Additional Information

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Additional Information

Tips and Tools

Developing a system that works best for you, your family and staff is key to waste diversion. Here are some tips on creating a successful waste diversion program.

infrastructure (containers, bins and carts)

Waste diversion works best as a one-stop-shop sorting station. Creating easy access to sorting is one of the first steps to increasing your waste diversion.


sorting GUIDEs

You are required to sort: organics, cardboard, metals, clean wood, appliances, electronic waste and hazardous waste. Check out our new Waste Sorting Guide and Organics Sorting Guide. Click and print copies for your home and office.

Waste Sorting Guide 1 of 2Waste Sorting Guide 2 of 2


Clear, to-the-point signs with labels increases the success of your waste strategy. Feel free to print and use these signs, or make your own. Make sure your signage is placed where it is easy for people to see. 

bathroom compost sign 2017 coffee cup sorting aid
Bathroom Organic Waste Organic Waste Beverage Container Recycling Landfill Waste Coffee Cup Sorting Sign  Call2Recycle Collection (free program)


As the City of Whitehorse works towards 50% less and zero waste 2040, good things are happening. Whitehorse citizens are increasing their diversion efforts through recycling and composting. 

Recycling record broken

We broke a recycling record in 2014, diverting 3500 tonnes of paper, cardboard, plastics, and tin! Better yet, based on this year’s numbers so far, we’re likely to surpass this in 2015! Way to go Whitehorse!

Organic diversion

Diversion of organic waste is also on an upswing—we diverted over 2200 tonnes in 2014, and it looks like we’ll surpass this in 2015! Much of this success can be attributed to our local businesses and organizations participating in our new commercial collection program.

The flip side of diverting organic waste is creating nutrient rich compost, right up at our Waste Management Facility. Our black gold has been selling like hotcakes and we’ve hardly been able to keep up with demand!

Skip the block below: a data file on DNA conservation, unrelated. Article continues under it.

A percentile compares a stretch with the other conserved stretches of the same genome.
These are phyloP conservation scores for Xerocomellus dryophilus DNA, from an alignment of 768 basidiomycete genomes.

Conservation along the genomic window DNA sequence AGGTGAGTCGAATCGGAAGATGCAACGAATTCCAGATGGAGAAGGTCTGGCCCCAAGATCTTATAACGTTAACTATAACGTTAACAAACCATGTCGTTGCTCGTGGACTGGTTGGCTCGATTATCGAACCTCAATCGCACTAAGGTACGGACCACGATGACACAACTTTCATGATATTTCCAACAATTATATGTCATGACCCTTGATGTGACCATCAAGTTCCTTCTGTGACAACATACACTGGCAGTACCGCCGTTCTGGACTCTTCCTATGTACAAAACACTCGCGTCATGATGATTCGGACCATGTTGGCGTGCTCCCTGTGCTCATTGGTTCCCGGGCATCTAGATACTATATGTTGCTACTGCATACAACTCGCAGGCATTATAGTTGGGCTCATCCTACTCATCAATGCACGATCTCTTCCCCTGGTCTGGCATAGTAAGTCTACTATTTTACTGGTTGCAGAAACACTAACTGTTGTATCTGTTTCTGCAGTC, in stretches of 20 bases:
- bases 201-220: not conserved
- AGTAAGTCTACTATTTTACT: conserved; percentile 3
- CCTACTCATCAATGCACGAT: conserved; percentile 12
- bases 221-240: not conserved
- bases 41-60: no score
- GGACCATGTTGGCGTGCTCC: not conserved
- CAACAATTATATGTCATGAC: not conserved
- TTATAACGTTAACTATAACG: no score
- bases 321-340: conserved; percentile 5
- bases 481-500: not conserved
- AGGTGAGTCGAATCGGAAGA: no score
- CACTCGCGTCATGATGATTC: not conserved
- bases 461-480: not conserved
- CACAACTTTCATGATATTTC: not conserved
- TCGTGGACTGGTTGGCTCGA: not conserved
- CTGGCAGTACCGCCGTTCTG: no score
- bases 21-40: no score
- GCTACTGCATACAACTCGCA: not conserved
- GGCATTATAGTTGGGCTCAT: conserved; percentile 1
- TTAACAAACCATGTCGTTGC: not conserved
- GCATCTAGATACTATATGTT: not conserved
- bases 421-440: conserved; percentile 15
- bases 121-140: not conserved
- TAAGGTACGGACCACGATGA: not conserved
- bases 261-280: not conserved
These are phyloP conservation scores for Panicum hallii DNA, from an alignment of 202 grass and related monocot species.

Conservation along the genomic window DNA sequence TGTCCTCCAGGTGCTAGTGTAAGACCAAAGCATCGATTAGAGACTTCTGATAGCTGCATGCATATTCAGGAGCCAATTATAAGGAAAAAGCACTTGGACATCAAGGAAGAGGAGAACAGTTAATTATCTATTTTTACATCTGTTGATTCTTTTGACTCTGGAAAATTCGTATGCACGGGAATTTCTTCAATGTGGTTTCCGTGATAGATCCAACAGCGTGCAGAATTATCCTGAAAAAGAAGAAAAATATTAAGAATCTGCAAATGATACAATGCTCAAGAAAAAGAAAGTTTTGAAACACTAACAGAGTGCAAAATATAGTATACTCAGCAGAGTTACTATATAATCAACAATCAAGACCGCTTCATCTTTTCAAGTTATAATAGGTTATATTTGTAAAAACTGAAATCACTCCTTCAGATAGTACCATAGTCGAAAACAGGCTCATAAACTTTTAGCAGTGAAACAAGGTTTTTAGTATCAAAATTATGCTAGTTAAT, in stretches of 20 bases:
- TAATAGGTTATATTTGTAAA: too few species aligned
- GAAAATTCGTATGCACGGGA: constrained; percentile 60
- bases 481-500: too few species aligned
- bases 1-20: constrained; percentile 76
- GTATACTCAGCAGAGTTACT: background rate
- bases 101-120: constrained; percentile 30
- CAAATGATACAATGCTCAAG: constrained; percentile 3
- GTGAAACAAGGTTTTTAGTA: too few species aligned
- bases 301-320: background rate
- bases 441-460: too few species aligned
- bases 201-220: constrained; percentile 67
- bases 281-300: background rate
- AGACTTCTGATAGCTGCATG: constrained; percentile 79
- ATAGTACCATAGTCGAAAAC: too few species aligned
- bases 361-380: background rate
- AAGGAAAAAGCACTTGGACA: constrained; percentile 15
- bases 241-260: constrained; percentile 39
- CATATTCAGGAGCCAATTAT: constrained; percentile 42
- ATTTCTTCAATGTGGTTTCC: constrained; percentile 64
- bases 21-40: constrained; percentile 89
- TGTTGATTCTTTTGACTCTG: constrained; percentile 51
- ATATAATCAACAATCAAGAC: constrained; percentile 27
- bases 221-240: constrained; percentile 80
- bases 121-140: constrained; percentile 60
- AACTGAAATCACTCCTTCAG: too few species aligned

Our compost is also being put to good use on City property. Past projects include:

  • Landscaping at Public Safety Building (350 m3) - 2012
  • 2 Mile Hill - Reseeding Program (50 m3) - 2013
  • Landscaping at Canada Games Centre (50 m3) - 2014
  • Landscaping at Edge of Trails - Takhini North, Black Street, Strickland (various) - 2010-2014
  • Topdressing at Shipyards Park (40 m3) - 2014
  • Annual tree planting, including large project in Whistle Bend (10 m3) - 2010-2014
  • Downtown Urban Gardeners Society – various gardens 2013-2014
  • Takhini North - commuter trail near McIntyre Pumphouse (20 m3) - 2012

Sustainable Communities Award

Our Solid Waste Action Plan (SWAP) received a prestigious Sustainable Communities Award from the Federation of Canadian Municipalities in 2014.

Bylaw and policies

The City of Whitehorse has a responsibility, on behalf of citizens, to ensure that waste management is handled as professionally and efficiently as possible. Waste management costs are closely reviewed and allocated based on activity (landfill, compost and recycling). The 2015 net cost of waste management in Whitehorse was approximately $2.8 million (this includes the cost of residential curbside collection).

Waste management bylaw

The Waste Management Bylaw applies to residents with City curbside collection service as well as institutional, commercial and industrial businesses/organizations with private waste hauler services. This bylaw provides for the collection, disposal, storage and transportation of waste in the City of Whitehorse. Waste is divided into 5 categories with a complete schedule of fees charged for managing them: compostable, recyclable, controlled, banned and residual.